Two things today kids. The first from http://ww3.startribune.com/kerstenblog/?p=431 on Switzerland's push for plant rights. Some quotes:
The Swiss have added a provision to their constitution requiring “account to be taken of the dignity of creation when handling animals, plants and other organisms.” The Swiss were unsure what this high-flown rhetoric meant, so they did what we moderns always do when faced with such conundrums: They referred the matter to a panel of experts.
The panel’s report predictably muddied the already muddy waters with platitudes and jargon. More helpful were its concrete examples of how to negotiate this ethical swampland. Smith cites one example:
The committee offered this illustration: A farmer mows his field (apparently an acceptable action, perhaps because the hay is intended to feed the farmer’s herd–the report doesn’t say). But then, while walking home, he casually ‘decapitates’ some wildflowers with his scythe. The panel decries this act as immoral, though its members can’t agree why.
The report states, opaquely: ‘At this point it remains unclear whether this action is condemned because it expresses a particular moral stance of the farmer toward other organisms or because something bad is being done to the flowers themselves.’
I'v enothing to say about that, Gump. Here's some stuff on wind power; why our country is so butt ass backwards is beyond me! (Indeed, I use the rhetoric of the learned to make my argument.)
Two decades from now Americans could get as much electricity from windmills as from nuclear power plants, according to a government report that lays out a possible plan for wind energy growth.
The report, a collaboration between the Energy Department research labs and industry, concludes wind energy could generate 20 percent of the nation's electricity by 2030, about the same share now produced by nuclear reactors.
"The report indicates that we can do this nationally for less than half a cent per kilowatt hour if we have the vision," said Andrew Karsner, the Energy Department's assistant secretary for efficiency and renewable energy.
If achieved, it would be an astounding leap.
Wind energy today accounts for only about 1 percent of the nation's electricity, although the industry has been on a growth binge with a 45 percent jump in production last year.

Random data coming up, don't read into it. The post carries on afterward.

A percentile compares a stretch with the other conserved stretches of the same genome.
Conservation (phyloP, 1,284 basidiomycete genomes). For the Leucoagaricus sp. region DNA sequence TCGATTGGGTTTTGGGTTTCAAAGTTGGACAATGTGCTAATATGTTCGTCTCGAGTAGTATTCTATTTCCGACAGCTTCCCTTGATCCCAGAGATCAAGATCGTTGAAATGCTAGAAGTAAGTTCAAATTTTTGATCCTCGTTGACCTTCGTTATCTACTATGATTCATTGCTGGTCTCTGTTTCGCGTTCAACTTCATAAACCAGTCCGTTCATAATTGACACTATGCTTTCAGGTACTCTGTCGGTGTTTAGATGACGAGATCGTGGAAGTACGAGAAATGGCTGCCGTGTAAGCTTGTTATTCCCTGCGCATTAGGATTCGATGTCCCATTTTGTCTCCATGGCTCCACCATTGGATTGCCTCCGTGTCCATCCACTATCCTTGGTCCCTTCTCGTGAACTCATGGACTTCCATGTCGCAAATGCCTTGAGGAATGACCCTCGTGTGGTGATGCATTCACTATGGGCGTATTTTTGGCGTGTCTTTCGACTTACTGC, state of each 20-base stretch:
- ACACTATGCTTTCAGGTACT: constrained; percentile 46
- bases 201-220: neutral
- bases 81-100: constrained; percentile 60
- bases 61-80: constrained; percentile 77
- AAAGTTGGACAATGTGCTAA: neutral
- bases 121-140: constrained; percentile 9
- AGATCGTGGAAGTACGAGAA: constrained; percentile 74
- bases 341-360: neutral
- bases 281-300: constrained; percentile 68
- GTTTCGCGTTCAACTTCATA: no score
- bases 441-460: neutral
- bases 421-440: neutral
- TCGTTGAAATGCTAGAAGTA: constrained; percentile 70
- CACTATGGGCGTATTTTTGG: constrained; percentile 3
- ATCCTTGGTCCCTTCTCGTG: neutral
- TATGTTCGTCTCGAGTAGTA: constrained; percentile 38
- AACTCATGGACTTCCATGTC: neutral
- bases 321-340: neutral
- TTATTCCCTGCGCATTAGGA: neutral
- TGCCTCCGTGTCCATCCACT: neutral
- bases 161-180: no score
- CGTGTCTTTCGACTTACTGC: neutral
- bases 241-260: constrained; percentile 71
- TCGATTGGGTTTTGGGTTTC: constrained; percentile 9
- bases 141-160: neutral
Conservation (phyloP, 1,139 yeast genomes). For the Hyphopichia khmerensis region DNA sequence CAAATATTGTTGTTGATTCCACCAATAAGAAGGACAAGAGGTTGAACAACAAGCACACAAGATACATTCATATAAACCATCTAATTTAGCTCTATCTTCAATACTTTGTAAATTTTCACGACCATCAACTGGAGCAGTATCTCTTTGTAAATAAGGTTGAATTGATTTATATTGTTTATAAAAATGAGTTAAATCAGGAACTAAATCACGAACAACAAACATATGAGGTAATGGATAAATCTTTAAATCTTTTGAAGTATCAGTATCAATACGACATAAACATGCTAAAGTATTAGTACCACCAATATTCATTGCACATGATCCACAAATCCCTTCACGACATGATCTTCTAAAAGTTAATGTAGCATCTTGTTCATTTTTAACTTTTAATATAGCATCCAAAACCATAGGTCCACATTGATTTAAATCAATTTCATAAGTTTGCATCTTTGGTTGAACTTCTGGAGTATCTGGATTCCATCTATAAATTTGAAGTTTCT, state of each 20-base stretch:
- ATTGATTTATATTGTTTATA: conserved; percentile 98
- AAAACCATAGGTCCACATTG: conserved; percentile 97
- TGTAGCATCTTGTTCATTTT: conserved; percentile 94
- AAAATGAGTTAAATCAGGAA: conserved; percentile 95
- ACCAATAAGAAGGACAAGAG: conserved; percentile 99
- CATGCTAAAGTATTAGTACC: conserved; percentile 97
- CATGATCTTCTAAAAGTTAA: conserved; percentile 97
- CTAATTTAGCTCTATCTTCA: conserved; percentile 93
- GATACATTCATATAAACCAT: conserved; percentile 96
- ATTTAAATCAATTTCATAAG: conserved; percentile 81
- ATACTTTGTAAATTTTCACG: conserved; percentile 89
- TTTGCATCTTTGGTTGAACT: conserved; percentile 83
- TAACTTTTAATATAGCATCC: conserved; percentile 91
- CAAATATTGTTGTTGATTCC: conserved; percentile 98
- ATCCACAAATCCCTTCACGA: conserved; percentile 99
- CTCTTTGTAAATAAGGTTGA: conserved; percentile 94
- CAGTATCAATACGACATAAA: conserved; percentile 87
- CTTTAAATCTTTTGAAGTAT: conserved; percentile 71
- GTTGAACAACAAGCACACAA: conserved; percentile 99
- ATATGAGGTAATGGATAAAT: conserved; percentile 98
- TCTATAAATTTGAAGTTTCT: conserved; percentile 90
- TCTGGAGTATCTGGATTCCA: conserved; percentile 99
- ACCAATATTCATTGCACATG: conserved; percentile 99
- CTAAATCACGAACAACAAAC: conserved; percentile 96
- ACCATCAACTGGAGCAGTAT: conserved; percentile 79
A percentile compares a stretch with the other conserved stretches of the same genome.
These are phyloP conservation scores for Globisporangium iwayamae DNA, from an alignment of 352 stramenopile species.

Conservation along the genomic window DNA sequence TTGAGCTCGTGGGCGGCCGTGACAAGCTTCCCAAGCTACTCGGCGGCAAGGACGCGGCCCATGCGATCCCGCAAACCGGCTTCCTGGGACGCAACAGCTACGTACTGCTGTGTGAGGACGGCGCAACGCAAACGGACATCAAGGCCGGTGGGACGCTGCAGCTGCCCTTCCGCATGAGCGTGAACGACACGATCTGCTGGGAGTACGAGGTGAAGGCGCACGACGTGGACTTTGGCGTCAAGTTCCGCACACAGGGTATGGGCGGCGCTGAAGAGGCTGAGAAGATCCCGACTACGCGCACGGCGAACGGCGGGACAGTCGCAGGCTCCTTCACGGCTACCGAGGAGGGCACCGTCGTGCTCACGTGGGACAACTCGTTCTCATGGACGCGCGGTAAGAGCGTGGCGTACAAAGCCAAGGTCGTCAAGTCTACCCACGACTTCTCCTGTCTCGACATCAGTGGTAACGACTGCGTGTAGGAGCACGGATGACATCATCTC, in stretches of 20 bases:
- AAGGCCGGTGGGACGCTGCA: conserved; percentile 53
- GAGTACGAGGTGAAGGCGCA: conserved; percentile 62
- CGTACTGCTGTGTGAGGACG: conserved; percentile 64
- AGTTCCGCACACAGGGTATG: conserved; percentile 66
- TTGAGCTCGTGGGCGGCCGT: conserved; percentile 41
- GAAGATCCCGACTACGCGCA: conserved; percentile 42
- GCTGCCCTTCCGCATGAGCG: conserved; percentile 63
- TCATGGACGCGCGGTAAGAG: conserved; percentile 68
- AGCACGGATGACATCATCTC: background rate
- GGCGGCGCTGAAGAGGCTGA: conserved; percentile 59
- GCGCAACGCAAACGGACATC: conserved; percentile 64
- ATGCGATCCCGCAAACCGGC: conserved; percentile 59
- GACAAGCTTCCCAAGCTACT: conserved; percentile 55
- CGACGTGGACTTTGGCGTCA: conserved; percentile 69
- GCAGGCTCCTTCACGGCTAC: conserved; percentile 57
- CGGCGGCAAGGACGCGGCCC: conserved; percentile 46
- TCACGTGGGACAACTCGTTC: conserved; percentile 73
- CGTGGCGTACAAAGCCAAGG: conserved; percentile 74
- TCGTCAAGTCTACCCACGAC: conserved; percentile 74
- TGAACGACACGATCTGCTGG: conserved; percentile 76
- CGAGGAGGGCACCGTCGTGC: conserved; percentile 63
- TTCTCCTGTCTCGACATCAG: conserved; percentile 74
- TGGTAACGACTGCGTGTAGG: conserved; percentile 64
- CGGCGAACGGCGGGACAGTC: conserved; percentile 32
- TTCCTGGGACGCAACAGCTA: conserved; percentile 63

"The United States possesses abundant wind resources," said the report spearheaded by DOE's National Renewable Technology Laboratory in Golden, Colo., and a 20 percent share of electricity production "while ambitious, could be feasible."
But the report cautioned that its findings were not meant to predict that such growth would, in fact, be achieved, but only that it is technically possible. And it acknowledged "there are significant costs, challenges and impacts" associated with such rapid growth.
It would require improved turbine technology, "significant changes" and expansion of power line systems and a major expansion of markets for wind energy to accommodate an annual growth rate of 16,000 megawatts of electricity a year beginning in 2018, more than five times today's annual growth.
Randall Swisher, executive director of the American Wind Energy Association, said the report confirms that wind energy "is no longer a niche" in the power industry.
Yesterday, on the drive back from Omaha on I-80, I had to keep pulling my car left due to the always strong southerly winds. As I was doing this, two super long tractor trailers were heading the other direction--both carried loads of two very long turbine blades apiece. That was nice. Boy are those blades big.
Anyway, I've become a supporter for nuclear power. I don't like this, but I see it as a very viable energy source for a TRANSITION to renewable sources like wind, solar, hydrogen, and NOT ethanol. Ethanol is dumb. Unless it comes from switchgrass, then it is not dumb.
Oh, Benjamin! Don't get me started.
Hi Benjamin, learned jargon aside, let's go for the switchgrass, isn't that panicum? It grows everywhere here with no water, or even good soil. They are working on the same thing with kudzu, the vine that is eating the south. The guy who has developed the formula is negotiating with industry for the rights. I feel they are working on it, just not fast enough. Plant rights? Let's just work on human rights, first.
Ellen--Ok. I won't.
Frances--Didn't know that about Kudzu, that's neat. To me, plant rights are indicative of human rights, or, they work hand in hand. If a person doens't have basic respect for something as "insignificant" as a flower, tree, or squirrel, there's no hope for human rights.
I'm a HUGE tree hugger but Switzerland's new policy seems a bit much to me. Whatever helps us save ourselves is a good thing, on balance, though.
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